WI Public Health Policy
Ultimately, it’s the health status of citizens that drives much of per-capita spending.

Dan Crippen, executive director of the National Governors Association

Healthcare spending in Wisconsin 6% above national average

Since health care is a massive expense for government and the private sector, a reduction in chronic disease and overall health spending would help the finances of industry and government.

Marcella Gutierrez, a certified Physician Assistant from Onalaska, WI

Wisconsin State Journal: Disease prevention the best investment

Wisconsin 1 of 10 States Awarded
Chronic Disease Prevention Grant
Today the federal Centers for Medicare and Medicaid Services (CMS) awarded more than $85 million in grants over 5 years to 10 States (Wisconsin, Minnesota, New York, Nevada, New Hampshire, Montana, Hawaii, Texas, California and Connecticut).  This grant will encourage Medicaid beneficiaries of all ages to participate in chronic disease prevention programs and take active steps to improve their health.
The idea is simple.  Healthy behaviors decrease chronic illness and therefore Medicaid costs.  Let’s incentivize the Medicaid population to be healthier!  Efforts to decrease tobacco use and increase nutrition and physical activity will save us all money.

Wisconsin 1 of 10 States Awarded

Chronic Disease Prevention Grant

Today the federal Centers for Medicare and Medicaid Services (CMS) awarded more than $85 million in grants over 5 years to 10 States (Wisconsin, Minnesota, New York, Nevada, New Hampshire, Montana, Hawaii, Texas, California and Connecticut).  This grant will encourage Medicaid beneficiaries of all ages to participate in chronic disease prevention programs and take active steps to improve their health.

The idea is simple.  Healthy behaviors decrease chronic illness and therefore Medicaid costs.  Let’s incentivize the Medicaid population to be healthier!  Efforts to decrease tobacco use and increase nutrition and physical activity will save us all money.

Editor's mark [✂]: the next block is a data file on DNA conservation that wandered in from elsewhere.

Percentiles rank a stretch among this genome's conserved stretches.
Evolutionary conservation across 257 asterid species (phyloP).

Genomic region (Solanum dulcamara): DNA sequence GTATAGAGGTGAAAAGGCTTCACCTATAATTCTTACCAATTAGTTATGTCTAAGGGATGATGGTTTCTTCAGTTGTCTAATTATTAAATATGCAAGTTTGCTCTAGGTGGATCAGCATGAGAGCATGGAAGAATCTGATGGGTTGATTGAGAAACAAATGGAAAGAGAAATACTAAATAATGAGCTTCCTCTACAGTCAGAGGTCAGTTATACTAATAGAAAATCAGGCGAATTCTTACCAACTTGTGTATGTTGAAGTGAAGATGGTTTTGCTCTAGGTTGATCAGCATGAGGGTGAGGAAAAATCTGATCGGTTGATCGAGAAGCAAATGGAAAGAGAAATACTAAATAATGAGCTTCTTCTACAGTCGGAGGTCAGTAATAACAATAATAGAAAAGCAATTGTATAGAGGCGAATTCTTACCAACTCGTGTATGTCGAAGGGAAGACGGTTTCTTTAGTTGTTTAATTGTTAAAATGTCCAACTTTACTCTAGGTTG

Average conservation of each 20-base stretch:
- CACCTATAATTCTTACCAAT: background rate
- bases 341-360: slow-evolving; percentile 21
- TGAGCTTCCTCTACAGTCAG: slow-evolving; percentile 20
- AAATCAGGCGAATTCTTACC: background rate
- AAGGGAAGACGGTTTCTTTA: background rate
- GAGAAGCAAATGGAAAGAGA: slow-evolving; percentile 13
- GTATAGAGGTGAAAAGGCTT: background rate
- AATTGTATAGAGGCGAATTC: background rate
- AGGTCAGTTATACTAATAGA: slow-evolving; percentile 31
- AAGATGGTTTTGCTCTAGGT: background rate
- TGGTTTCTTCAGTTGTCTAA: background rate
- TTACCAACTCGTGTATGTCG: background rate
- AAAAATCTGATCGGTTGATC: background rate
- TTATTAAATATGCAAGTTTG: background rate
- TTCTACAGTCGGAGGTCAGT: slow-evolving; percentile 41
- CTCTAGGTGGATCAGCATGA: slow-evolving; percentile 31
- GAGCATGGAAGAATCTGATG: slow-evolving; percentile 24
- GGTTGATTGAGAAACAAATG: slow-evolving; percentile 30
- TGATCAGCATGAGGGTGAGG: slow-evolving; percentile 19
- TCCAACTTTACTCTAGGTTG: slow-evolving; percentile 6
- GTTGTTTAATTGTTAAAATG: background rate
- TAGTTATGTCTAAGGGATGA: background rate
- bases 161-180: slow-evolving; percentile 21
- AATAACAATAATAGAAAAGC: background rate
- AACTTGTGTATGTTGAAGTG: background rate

If health insurers can no longer keep people with chronic diseases out of their patient pools, it stands to reason that the companies will develop a keener interest in preventing those diseases.

Micheal Pollen in The New York Review of Books (June 2010) 

They will then discover that they have a large stake in things like soda taxes and in precisely which kinds of calories the farm bill is subsidizing. As the insurance industry and the government take on more responsibility for the cost of treating expensive and largely preventable problems like obesity and type 2 diabetes, pressure for reform of the food system, and the American diet, can be expected to increase.

Perhaps the food movement’s strongest claim on public attention today is the fact that the American diet of highly processed food laced with added fats and sugars is responsible for the epidemic of chronic diseases that threatens to bankrupt the health care system.

Michael Pollan from The New York Review of Books

The Food Movement, Rising" (June 2010)

[Soda tax would] help reduce long-term health care spending to treat obesity-related illnesses – including diabetes, heart disease, cancer, and stroke.

Alice Rivlin, former White House Budget Director

New York Times (11.16.10): “Taxing Soda to Close the Deficit

Better health means redoubling our efforts at disease prevention all during people’s lives. If we cannot reduce the rate of childhood obesity now, we will see increased rates of chronic diseases later as they age.

Dr Patrick Remington, UW-Madison School of Medicine & Public Health

Racine Journal Times [10.27.10]